Waiting time for homeless addiction programmes triples in two years

Average waiting time in second quarter of year was 82 days, says Simon Communities

The charity currently has 61 people on the waiting list, which it said is a record high. Photograph: iStock

The charity currently has 61 people on the waiting list, which it said is a record high. Photograph: iStock

 

Homeless people in Dublin are waiting almost three times longer for a drug and alcohol addiction programme than they were two years ago due to an increase in demand for the service, a housing charity has said.

The Simon Communities said that the average waiting time for its drug and benzodiazepines detox programme in the capital has increased from 30 days in 2017, to 39 days in 2018 and up to 82 days in the second quarter of this year.

The charity currently has 61 people on the waiting list, which it said is a record high.

The Simon Communities also runs a day counselling service, and delivered 2,438 hours in 2018. In the same year, their out-of-hours suicide prevention team delivered 360 interventions.

Speaking at the Simon Communities annual conference on homelessness, Majella Darcy, head of treatment and enterprise in the Dublin Simon, said it is important to ensure the wellbeing of people in homelessness is protected.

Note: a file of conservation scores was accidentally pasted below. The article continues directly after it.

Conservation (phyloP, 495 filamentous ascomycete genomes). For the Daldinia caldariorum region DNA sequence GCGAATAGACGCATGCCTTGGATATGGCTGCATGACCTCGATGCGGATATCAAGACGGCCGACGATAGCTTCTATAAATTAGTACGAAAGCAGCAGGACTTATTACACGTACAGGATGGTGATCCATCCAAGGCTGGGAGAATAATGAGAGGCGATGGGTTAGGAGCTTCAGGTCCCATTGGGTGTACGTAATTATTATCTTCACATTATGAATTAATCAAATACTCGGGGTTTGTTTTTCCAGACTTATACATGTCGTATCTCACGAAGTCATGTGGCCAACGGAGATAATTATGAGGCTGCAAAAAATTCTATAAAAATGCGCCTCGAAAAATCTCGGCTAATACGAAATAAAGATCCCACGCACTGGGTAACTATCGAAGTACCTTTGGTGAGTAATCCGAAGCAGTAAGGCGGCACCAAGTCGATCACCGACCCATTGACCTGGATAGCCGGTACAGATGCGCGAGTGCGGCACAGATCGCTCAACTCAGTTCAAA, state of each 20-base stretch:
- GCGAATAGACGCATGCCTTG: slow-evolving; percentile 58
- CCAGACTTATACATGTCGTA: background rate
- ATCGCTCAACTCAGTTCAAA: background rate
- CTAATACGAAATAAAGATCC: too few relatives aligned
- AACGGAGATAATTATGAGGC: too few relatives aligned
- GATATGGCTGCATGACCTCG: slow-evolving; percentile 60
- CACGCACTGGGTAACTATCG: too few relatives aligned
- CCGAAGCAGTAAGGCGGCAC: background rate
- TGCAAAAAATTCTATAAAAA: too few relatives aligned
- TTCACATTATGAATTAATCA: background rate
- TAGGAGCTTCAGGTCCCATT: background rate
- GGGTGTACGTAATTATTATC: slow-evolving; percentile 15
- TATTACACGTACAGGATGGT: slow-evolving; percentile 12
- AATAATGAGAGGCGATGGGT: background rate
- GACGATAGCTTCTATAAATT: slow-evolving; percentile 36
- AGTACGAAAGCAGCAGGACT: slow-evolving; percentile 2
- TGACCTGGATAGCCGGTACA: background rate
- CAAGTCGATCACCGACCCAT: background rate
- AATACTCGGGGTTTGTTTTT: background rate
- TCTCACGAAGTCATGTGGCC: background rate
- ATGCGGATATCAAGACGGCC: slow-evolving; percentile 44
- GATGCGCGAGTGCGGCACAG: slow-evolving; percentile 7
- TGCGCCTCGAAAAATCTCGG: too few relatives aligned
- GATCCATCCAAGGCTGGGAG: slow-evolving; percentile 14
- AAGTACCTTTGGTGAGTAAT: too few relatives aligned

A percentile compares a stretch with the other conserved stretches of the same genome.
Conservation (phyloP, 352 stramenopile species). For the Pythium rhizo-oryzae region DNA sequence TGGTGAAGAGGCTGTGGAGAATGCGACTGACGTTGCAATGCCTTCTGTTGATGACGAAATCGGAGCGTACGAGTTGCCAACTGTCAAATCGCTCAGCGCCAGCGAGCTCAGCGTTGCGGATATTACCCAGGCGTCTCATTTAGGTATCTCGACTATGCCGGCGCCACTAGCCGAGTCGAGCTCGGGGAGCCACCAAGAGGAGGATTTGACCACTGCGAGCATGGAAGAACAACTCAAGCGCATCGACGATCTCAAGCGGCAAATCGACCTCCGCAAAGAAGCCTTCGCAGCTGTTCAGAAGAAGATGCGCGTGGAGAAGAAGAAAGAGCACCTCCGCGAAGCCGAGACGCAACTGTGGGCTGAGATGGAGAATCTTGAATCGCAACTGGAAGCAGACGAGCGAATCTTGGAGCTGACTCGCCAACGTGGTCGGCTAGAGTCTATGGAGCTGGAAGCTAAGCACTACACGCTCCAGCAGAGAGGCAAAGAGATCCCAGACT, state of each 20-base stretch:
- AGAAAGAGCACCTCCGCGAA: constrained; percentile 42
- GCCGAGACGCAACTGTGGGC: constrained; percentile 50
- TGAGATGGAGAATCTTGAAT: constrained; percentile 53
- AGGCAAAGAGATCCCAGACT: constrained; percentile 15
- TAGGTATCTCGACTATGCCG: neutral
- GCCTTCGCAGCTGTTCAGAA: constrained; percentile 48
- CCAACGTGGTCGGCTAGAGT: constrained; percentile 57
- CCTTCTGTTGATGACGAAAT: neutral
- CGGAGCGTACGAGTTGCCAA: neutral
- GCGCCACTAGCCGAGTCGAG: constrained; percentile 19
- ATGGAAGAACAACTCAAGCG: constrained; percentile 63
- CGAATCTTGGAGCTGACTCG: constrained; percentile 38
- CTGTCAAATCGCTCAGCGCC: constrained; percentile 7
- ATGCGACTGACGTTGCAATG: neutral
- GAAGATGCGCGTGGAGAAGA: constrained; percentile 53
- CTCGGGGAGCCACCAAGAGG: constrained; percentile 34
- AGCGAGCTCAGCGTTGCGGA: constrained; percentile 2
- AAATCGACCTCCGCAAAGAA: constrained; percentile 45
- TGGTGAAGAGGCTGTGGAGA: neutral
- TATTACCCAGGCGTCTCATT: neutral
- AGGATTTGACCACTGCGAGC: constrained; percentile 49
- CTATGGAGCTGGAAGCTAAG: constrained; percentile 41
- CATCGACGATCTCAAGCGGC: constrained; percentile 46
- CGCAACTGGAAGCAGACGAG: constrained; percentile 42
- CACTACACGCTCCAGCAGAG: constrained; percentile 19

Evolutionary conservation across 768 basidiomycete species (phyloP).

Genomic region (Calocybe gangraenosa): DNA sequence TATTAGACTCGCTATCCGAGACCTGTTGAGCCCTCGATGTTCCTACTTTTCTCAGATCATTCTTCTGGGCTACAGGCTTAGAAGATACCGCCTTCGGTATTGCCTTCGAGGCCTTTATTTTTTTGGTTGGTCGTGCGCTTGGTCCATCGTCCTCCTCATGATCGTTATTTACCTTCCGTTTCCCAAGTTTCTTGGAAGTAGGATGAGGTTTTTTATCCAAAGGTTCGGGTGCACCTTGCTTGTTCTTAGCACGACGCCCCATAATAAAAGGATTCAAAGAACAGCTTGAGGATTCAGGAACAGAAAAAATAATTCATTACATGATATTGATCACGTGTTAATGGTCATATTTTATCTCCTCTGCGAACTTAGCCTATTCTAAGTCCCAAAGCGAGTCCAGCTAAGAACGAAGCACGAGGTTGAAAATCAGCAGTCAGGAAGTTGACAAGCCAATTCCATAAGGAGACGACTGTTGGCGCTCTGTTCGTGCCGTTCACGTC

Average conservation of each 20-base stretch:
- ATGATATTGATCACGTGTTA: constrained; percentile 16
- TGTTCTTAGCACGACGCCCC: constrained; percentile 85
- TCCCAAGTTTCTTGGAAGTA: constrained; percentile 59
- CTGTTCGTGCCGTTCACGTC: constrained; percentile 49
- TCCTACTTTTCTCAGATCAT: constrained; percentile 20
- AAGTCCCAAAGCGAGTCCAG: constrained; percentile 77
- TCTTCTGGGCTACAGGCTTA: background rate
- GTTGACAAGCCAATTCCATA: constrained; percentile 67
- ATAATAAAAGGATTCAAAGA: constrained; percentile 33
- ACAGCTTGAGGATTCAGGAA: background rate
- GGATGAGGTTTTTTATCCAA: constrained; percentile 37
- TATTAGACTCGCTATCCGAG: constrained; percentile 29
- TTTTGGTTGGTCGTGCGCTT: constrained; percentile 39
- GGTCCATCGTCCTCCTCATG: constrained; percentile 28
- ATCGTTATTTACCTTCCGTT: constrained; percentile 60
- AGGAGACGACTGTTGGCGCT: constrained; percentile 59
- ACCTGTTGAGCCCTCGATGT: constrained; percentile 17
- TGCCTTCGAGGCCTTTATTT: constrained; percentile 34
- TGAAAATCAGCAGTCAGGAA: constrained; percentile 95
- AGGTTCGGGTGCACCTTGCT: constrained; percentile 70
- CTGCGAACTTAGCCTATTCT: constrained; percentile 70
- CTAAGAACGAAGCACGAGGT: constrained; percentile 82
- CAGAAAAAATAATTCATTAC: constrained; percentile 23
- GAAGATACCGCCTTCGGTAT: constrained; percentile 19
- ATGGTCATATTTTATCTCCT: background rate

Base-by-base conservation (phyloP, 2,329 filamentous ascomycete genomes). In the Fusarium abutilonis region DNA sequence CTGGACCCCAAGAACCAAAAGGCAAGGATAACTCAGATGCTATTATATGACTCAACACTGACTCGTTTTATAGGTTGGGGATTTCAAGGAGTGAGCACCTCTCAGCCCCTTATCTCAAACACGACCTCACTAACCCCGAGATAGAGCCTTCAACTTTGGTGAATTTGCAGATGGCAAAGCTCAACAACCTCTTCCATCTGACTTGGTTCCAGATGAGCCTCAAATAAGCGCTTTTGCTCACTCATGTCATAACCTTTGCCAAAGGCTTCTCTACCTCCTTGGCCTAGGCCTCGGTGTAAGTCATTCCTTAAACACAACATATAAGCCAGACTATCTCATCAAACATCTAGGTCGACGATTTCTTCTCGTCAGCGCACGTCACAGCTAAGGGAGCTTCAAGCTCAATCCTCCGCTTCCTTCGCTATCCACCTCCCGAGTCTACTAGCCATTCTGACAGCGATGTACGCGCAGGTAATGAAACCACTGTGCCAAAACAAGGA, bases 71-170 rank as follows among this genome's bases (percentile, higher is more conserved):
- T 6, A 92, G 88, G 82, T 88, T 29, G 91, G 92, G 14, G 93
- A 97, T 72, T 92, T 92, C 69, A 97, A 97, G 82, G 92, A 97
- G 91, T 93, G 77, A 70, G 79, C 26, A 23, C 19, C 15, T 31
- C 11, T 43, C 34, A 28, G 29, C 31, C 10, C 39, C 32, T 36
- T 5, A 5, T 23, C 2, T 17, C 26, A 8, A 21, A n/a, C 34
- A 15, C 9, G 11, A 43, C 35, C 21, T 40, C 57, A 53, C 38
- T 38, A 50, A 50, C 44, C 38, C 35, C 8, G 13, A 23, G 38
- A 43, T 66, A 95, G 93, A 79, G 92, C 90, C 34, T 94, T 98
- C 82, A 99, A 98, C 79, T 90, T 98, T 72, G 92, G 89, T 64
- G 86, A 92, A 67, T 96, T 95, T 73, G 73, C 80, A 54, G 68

“I think the additional new emergency accommodation and people being supported to address addiction as a means of exiting homelessness has contributed to this, and while that’s positive, we need to try and meet the needs of these people,” Ms Darcy said.

“Unfortunately while poverty and inequality will always be with us, we do need to continue to look at what individuals need in order to flourish, to rebuild their lives and to create homes for themselves.

Ms Darcy said to address this issue, policymakers need to understand the “complex biographies” that lead people into homelessness.

No roots

“In addressing and moving towards a more mature way of tackling homelessness, we need to acknowledge the social dimensions of homelessness, the economic inequalities, the differential opportunities for social and societal participation, intergenerational problem of social marginalisation and poverty,” she added.

Speaking at the same conference, Orla Hegarty, assistant professor of architecture at UCD, said that the current approach to housing is not working and that the State needs to move away from temporary solutions and focus on more long-term sustainable answers.

“These buildings, hotels, student accommodation, co-living type of units, are cellular institutional buildings and they are very difficult to adapt to primary housing in the future so a lot of these buildings may be demolished,” Ms Hegarty said.

“We are building temporary communities that people cannot put roots down in. It’s just delaying the problem. As long as people are in temporary accommodation, and lacking any security, lacking any space for their children to walk around and do their homework, it is impacting on their health and their mental health,” she added.

Parties old and new

Michael O’Sullivan, economist and author, said the change in the political landscape, could be an opportunity to address the homeless crisis in new and novel ways.

“Old parties are dying.

“New parties, extreme right, extreme left, and the centre will spring up and that’s important for issues like mental health and homelessness because many of the old parties were very rigid in how they approached policy issues,” Mr O’Sullivan said.

“It’s a time of opportunity to force these issues through.”